Quickstart for PowerShell in Azure Cloud Shell (Preview)

This document details how to use the PowerShell in Cloud Shell in the Azure portal.

Note

A Bash in Azure Cloud Shell Quickstart is also available.

Start Cloud Shell

  1. Click on Cloud Shell button from the top navigation bar of the Azure portal

  2. Select the PowerShell environment from the drop-down and you will be in Azure drive (Azure:)

Run PowerShell commands

Run regular PowerShell commands in the Cloud Shell, such as:

PS Azure:\> Get-Date
Monday, September 25, 2017 08:55:09 AM

PS Azure:\> Get-AzureRmVM -Status

ResourceGroupName       Name       Location                VmSize   OsType     ProvisioningState  PowerState
-----------------       ----       --------                ------   ------     -----------------  ----------
MyResourceGroup2        Demo        westus         Standard_DS1_v2  Windows    Succeeded           running
MyResourceGroup         MyVM1       eastus            Standard_DS1  Windows    Succeeded           running
MyResourceGroup         MyVM2       eastus   Standard_DS2_v2_Promo  Windows    Succeeded           deallocated
  1. List your subscriptions

    PS Azure:\> dir
    
  2. cd to your preferred subscription

    PS Azure:\> cd MySubscriptionName
    PS Azure:\MySubscriptionName>
    
  3. View all your Azure resources under the current subscription

    Type dir to list multiple views of your Azure resources.

    PS Azure:\MySubscriptionName> dir
    
        Directory: azure:\MySubscriptionName
    
    Mode Name
    ---- ----
    +    AllResources
    +    ResourceGroups
    +    StorageAccounts
    +    VirtualMachines
    +    WebApps
    

AllResources view

Type dir under AllResources directory to view your Azure resources.

PS Azure:\MySubscriptionName> dir AllResources

Explore resource groups

You can go to the ResourceGroups directory and inside a specific resource group you can find virtual machines.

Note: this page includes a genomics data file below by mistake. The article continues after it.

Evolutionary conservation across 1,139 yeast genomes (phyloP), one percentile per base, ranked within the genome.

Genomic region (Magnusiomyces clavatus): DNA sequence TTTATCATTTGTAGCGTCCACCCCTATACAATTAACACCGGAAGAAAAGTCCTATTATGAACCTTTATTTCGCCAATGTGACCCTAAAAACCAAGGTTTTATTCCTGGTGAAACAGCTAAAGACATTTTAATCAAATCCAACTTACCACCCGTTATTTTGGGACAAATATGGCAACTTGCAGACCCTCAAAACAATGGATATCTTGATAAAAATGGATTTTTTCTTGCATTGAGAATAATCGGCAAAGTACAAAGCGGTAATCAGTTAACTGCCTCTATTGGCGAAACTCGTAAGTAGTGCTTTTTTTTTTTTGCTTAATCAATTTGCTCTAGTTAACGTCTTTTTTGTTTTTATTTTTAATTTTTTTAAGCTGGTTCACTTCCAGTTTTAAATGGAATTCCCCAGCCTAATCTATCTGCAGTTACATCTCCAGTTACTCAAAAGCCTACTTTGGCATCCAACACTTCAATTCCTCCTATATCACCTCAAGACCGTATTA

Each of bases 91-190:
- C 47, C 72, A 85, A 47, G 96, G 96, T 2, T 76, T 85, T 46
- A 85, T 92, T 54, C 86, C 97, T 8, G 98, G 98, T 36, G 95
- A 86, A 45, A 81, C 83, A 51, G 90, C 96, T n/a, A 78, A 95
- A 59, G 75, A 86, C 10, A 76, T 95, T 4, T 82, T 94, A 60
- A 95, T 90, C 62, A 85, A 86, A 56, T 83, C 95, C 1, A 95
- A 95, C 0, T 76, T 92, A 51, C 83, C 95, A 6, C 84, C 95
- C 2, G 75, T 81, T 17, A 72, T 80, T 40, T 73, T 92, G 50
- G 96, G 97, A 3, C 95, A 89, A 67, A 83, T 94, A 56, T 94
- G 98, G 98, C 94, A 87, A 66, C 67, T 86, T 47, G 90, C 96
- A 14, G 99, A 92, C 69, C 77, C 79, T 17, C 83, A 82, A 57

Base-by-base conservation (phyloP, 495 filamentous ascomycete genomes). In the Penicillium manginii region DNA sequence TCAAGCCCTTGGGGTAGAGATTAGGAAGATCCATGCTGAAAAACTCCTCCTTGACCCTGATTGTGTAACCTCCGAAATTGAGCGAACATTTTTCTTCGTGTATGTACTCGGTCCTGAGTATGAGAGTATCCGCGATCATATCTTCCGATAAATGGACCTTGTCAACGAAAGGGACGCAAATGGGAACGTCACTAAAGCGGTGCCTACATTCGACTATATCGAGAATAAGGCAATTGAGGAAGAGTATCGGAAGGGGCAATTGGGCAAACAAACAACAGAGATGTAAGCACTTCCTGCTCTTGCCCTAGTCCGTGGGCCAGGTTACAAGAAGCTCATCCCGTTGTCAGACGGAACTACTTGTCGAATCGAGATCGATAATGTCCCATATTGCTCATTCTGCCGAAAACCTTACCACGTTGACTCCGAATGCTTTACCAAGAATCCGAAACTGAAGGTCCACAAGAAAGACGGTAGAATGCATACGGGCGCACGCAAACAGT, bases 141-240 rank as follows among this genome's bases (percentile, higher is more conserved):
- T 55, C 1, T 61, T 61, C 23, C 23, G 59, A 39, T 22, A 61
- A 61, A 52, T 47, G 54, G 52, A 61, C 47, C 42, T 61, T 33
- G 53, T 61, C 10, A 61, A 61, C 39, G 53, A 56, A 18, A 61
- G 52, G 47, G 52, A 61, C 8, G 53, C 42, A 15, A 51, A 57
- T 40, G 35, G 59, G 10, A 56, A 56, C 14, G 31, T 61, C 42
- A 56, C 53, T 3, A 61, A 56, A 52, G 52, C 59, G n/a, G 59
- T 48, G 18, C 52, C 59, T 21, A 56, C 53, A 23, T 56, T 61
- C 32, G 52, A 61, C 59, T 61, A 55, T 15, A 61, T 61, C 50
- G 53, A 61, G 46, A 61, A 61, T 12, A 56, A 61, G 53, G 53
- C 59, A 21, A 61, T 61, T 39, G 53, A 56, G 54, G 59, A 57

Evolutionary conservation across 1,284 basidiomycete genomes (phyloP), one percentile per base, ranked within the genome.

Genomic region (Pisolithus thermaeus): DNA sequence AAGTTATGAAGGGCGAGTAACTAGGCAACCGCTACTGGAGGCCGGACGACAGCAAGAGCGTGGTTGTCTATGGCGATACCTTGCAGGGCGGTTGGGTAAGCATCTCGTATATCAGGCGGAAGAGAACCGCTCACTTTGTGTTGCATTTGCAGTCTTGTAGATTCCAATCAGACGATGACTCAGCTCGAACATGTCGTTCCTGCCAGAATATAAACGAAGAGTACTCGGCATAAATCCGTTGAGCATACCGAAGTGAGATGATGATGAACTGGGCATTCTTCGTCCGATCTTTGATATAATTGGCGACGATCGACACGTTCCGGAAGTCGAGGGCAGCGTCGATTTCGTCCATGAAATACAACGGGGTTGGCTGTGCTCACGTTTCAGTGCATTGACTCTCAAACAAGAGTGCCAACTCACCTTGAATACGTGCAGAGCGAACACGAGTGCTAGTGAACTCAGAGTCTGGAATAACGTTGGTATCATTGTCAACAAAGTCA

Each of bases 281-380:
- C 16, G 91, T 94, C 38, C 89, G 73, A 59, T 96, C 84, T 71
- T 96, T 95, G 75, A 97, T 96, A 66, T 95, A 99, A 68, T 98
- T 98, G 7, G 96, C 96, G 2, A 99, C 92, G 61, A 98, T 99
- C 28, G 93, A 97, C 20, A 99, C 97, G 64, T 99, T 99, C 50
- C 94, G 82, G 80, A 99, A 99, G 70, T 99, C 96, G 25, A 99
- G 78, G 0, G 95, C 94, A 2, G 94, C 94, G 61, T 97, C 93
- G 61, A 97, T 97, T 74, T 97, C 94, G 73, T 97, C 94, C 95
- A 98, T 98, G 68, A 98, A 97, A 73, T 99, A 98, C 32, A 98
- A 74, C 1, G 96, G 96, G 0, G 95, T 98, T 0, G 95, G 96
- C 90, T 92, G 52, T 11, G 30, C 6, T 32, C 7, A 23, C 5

PS Azure:\MySubscriptionName> cd ResourceGroups\MyResourceGroup1\Microsoft.Compute\virtualMachines

PS Azure:\MySubscriptionName\ResourceGroups\MyResourceGroup1\Microsoft.Compute\virtualMachines> dir


    Directory: Azure:\MySubscriptionName\ResourceGroups\MyResourceGroup1\Microsoft.Compute\virtualMachines


VMName    Location   ProvisioningState VMSize          OS            SKU             OSVersion AdminUserName  NetworkInterfaceName
------    --------   ----------------- ------          --            ---             --------- -------------  --------------------
TestVm1   westus     Succeeded         Standard_DS2_v2 WindowsServer 2016-Datacenter Latest    AdminUser      demo371
TestVm2   westus     Succeeded         Standard_DS1_v2 WindowsServer 2016-Datacenter Latest    AdminUser      demo271

Note

You may notice that the second time when you type dir, the cloud shell is able to display the items much faster. This is because the child items are cached in memory for a better user experience. However, you can always use dir -Force to get fresh data.

By entering into the StorageAccounts directory you can easily navigate your storage resources

PS Azure:\MySubscriptionName\StorageAccounts\MyStorageAccountName\Files> dir

    Directory: Azure:\MySubscriptionNameStorageAccounts\MyStorageAccountName\Files


Name          ConnectionString
----          ----------------
MyFileShare1  \\MyStorageAccountName.file.core.windows.net\MyFileShare1;AccountName=MyStorageAccountName AccountKey=<key>
MyFileShare2  \\MyStorageAccountName.file.core.windows.net\MyFileShare2;AccountName=MyStorageAccountName AccountKey=<key>
MyFileShare3  \\MyStorageAccountName.file.core.windows.net\MyFileShare3;AccountName=MyStorageAccountName AccountKey=<key>

With the connection string, you can use the following command to mount the Azure Files share.

net use <DesiredDriveLetter>: \\<MyStorageAccountName>.file.core.windows.net\<MyFileShareName> <AccountKey> /user:Azure\<MyStorageAccountName>

For details, see Mount an Azure Files share and access the share in Windows.

You can also navigate the directories under the Azure Files share as follows:

PS Azure:\MySubscriptionName\StorageAccounts\MyStorageAccountName\Files> cd .\MyFileShare1\
PS Azure:\MySubscriptionName\StorageAccounts\MyStorageAccountName\Files\MyFileShare1> dir

Mode  Name
----  ----
+     TestFolder
.     hello.ps1

Interact with virtual machines